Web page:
Asia stocks surge on global rally as oil closes in on US$50, STI up 1.1%

A pedestrian looks at a quotation board displaying the Nikkei key index from the Tokyo Stock Exchange in Tokyo on May 25.
A pedestrian looks at a quotation board displaying the Nikkei key index from the Tokyo Stock Exchange in Tokyo on May 25.PHOTO: AFP

TOKYO (AFP) - Asia stocks jumped on Wednesday (May 25) building on a strong lead from Wall Street and Europe, and as investors adjusted to the prospect of a US rate hike in the near future.

Energy stocks soared in Hong Kong and Sydney as oil prices rebounded, while in Tokyo exporters were lifted by a weaker yen, which is a plus for their profitability.

Hong Kong increased 2.6 per cent and Sydney rose 1.8 per cent, while Seoul, Taiwan, Manila and Singapore also jumped above the one per cent mark. Shanghai ticked up 0.25 per cent.

Singapore's Straits Times Index was up 1.05 per cent at 2,779.17 as of 12:40 pm.

Tokyo surged 1.8 per cent as the dollar advanced against the Japanese currency. A weaker yen is good for Japanese exporters, a key driver of the world's third largest economy, by inflating the value of their profits earned overseas.

The gains in Asia followed a jump in European markets, which had received a boost Tuesday as Brexit fears eased on the back of opinion polls that suggested Britain will vote to remain in the European Union next month.

Wall Street stocks also had a good day after the Commerce Department figures showed US new-home sales in April surged to their best level since January 2008 despite a hefty rise in median prices, prompting analysts to see a strengthening in the housing market, a key sector for US growth.

The Fed has repeatedly stated its intention to continue raising rates this year after December's first hike in nine years, but until recently investors had discounted the possibility of an imminent increase, given the market panic at the beginning of 2016 on concerns of soft global growth.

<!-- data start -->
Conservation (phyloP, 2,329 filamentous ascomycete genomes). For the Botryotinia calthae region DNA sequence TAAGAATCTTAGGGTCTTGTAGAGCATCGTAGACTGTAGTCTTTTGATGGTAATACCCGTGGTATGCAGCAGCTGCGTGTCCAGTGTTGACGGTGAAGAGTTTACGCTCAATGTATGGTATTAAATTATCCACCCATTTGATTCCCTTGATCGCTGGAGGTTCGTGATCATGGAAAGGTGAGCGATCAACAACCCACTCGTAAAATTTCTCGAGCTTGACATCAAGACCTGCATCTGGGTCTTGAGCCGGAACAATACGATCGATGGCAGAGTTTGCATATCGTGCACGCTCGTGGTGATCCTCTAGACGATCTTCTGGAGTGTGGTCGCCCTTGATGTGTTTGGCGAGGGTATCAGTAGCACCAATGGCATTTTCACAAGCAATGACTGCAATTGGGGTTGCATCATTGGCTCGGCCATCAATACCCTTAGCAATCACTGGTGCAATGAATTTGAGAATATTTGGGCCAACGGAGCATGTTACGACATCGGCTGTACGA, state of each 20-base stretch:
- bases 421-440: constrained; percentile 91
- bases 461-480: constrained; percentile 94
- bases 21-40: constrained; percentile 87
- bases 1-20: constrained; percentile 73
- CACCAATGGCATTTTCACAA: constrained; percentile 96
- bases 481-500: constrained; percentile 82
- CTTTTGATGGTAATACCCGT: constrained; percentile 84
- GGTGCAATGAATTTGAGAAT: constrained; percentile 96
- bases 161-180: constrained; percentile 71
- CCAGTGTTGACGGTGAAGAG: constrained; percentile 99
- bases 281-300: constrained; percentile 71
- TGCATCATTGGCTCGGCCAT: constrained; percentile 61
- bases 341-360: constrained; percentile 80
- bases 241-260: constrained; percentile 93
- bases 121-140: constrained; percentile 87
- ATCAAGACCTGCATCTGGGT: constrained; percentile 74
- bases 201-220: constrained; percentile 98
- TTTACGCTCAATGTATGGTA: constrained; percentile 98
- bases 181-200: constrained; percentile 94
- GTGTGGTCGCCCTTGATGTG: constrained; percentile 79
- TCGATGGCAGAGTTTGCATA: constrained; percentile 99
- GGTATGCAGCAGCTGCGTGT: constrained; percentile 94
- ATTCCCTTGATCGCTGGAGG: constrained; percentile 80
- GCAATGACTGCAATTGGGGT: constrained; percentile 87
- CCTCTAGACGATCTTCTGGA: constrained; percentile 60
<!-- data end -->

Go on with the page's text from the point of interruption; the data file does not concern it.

"Strong US new-home sales have added credence to the Fed's claims that the US economy may be strong enough for another rate hike in June or July," Angus Nicholson, a market analyst at IG in Melbourne, said in a commentary.

The markets are now reacting well to the news, analysts said, as a sign the economy is doing better.

"Before, there was a sense that higher rates would spell trouble, but the market has had time to digest that," said Bill Schultz, chief investment officer at McQueen, Ball & Associates Inc told Bloomberg News.

"People may be coming around on the idea of a rate hike as an indication of economic strength. Maybe there's a bit more of an optimistic view, and today we're rallying through the close."

The greenback ticked up to 110.14 yen in early trade from 109.99 yen in New York, and from 109.22 yen in Tokyo on Tuesday on the mounting expectations of a US interest rate increase.

Energy firms were among the best performers regionally, as oil prices edged towards US$50 a barrel in Asia after a larger-than-expected dip in US stockpiles resulting from wildfires that have disrupted oil production in Canada.

US benchmark West Texas Intermediate was up 62 cents to US$49.24 a barrel and Brent crude was trading 55 cents higher at US$49.16 a barrel.

In Tokyo, automaker Toyota climbed almost two percent following overnight news of a partnership with ridesharing titan Uber and consumer electronics giant Sony increased more than six per cent after investors shrugged off a weak profit forecast.

Elsewhere, eurozone finance ministers reached a vital deal with Greece on Wednesday to start debt relief for Athens as demanded by the International Monetary Fund, and to unlock 10.3 billion euros in bailout cash.